Cover image for Cornucopia : new and selected poems, 1975-2002
Cornucopia : new and selected poems, 1975-2002
Peacock, Molly, 1947-
Personal Author:
First edition.
Publication Information:
New York : W.W. Norton, 2002.
Physical Description:
250 pages ; 22 cm
General Note:
Includes index.
Format :


Call Number
Material Type
Home Location
Item Holds
PS3566.E15 C67 2002 Adult Non-Fiction Non-Fiction Area

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IN POEMS HUMOROUS and daring, forthright and wise, Molly Peacock returns in this collection to the landscape of North American poetry she has helped create--the investigation of love in all its manifestations. In the new poems, she takes us to the Land of the Shi, a world reached not by going but by staying.

Reviews 2

Booklist Review

There's a delicious tang to Peacock's vital poems--a taste of earth, salty and laced with iron, a headiness like that carried by the breeze just before a spring rain. This electric juiciness is just as pungent in poems from 27 years ago as it is in the suite of new poems. The older poems in this volume have appeared in four previous collections of her work, including Raw Heaven (1984) and Original Love (1995). Wielding bright metaphors and adeptly combining story and lyricism, Peacock makes the annealing of the self in the furnace of family and the fever of erotic love her signature theme. Her insouciant wit deflects a brooding soul in surprising and gratifyingly lucid poems that mesh a rich physicality with arresting emotional precision. In her newest work, Peacock interprets her vision of "The Land of Shi," a fugitive Celtic realm that manifests itself whenever "the air suddenly intensifies, and you are in another world," an elegant description of the magic of poetry and a place Peacock carries readers to in style. --Donna Seaman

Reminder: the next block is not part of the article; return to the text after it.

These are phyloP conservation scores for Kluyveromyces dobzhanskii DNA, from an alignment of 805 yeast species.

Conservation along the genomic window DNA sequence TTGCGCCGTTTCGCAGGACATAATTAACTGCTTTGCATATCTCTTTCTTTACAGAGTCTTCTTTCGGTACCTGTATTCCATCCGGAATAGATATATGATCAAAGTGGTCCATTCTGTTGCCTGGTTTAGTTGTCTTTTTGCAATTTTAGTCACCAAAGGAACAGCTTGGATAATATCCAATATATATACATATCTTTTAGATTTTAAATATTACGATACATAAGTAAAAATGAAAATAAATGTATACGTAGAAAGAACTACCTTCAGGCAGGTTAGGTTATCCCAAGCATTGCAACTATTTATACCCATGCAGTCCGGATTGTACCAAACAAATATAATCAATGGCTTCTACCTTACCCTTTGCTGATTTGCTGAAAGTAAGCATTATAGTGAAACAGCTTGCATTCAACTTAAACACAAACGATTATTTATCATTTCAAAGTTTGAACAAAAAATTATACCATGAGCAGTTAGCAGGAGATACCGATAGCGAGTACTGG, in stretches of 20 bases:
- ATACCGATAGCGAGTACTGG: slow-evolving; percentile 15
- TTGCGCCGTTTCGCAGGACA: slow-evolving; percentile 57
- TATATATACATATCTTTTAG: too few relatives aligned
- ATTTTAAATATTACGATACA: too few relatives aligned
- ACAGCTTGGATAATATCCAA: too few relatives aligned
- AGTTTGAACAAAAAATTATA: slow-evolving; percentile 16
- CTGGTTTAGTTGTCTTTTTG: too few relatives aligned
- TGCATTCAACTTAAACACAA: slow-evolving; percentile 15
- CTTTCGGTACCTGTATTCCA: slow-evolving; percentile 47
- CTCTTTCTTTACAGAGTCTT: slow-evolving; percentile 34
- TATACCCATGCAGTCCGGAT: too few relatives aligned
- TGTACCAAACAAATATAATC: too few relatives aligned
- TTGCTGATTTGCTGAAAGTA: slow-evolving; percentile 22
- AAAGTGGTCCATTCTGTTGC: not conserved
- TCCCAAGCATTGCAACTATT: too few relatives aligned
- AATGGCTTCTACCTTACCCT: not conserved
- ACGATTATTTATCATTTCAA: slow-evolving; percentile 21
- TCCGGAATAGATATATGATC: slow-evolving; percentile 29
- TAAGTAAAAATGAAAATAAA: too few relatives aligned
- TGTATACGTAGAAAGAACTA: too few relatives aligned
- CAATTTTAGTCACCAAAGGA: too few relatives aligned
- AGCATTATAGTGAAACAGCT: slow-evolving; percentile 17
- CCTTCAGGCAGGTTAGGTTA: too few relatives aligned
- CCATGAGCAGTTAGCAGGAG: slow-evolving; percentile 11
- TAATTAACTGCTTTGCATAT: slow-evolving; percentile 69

Publisher's Weekly Review

Peacock won admiration, and notoriety, in the 1980s for combining traditional rhyming forms, reader-friendly narrative interest and explicit sexual content. Raw Heaven (1984), her second book, introduced her signature devices: in it, she used skillful pentameters (in blank verse, quatrains, sonnets and other rhyming schemes) to examine, seriously and with patience, "lovers saying, let's-take-off-our-clothes," masturbation ("she lets one hand re-pin the labia/ to free the other to wander"), "the smoky smell of menses" and "time's experienced part-/ fit-into-part." Subsequent work expanded her repertoire (rondeaux, terza rima, alphabetical forms) and kept her interest in love, sex and domestic experience on low boil. "Why would an orgasm make someone weep?" one brief poem asks. "Have you ever faked an orgasm?" another inquires. At the same time, the later books widened her range to include a traumatic childhood (1989's Take Heart), a range of long-term friendships, and the vicissitudes of marriage (1995's Original Love). They also opened up Peacock's gift for quips: "Luxury is in the ordinary"; "Ours is the miracle: we're here." This volume offers a generous sampling from those three books for people who missed them the first time; nibbles and bits from her first book, And Live Apart (1980); and new poems that show Peacock trying to expand her technique toward long, halting, self-conscious free-verse sentences, and to more challenging, promising, dreamlike fragments, "a practice of words-in-blood." (Aug.) Forecast: Peacock's poems of the 1980s may seem less original now than they did then; verse celebrations of women's sexuality are no longer uncommon, and the New Formalist movement has lost the oppositional energy it once had. On the other hand, Peacock, president emeritus of the Poetry Society of America, remains very much a presence in magazines, and the poems' storytelling powers are as good as ever: look for this book to be in prize contention. (c) Copyright PWxyz, LLC. All rights reserved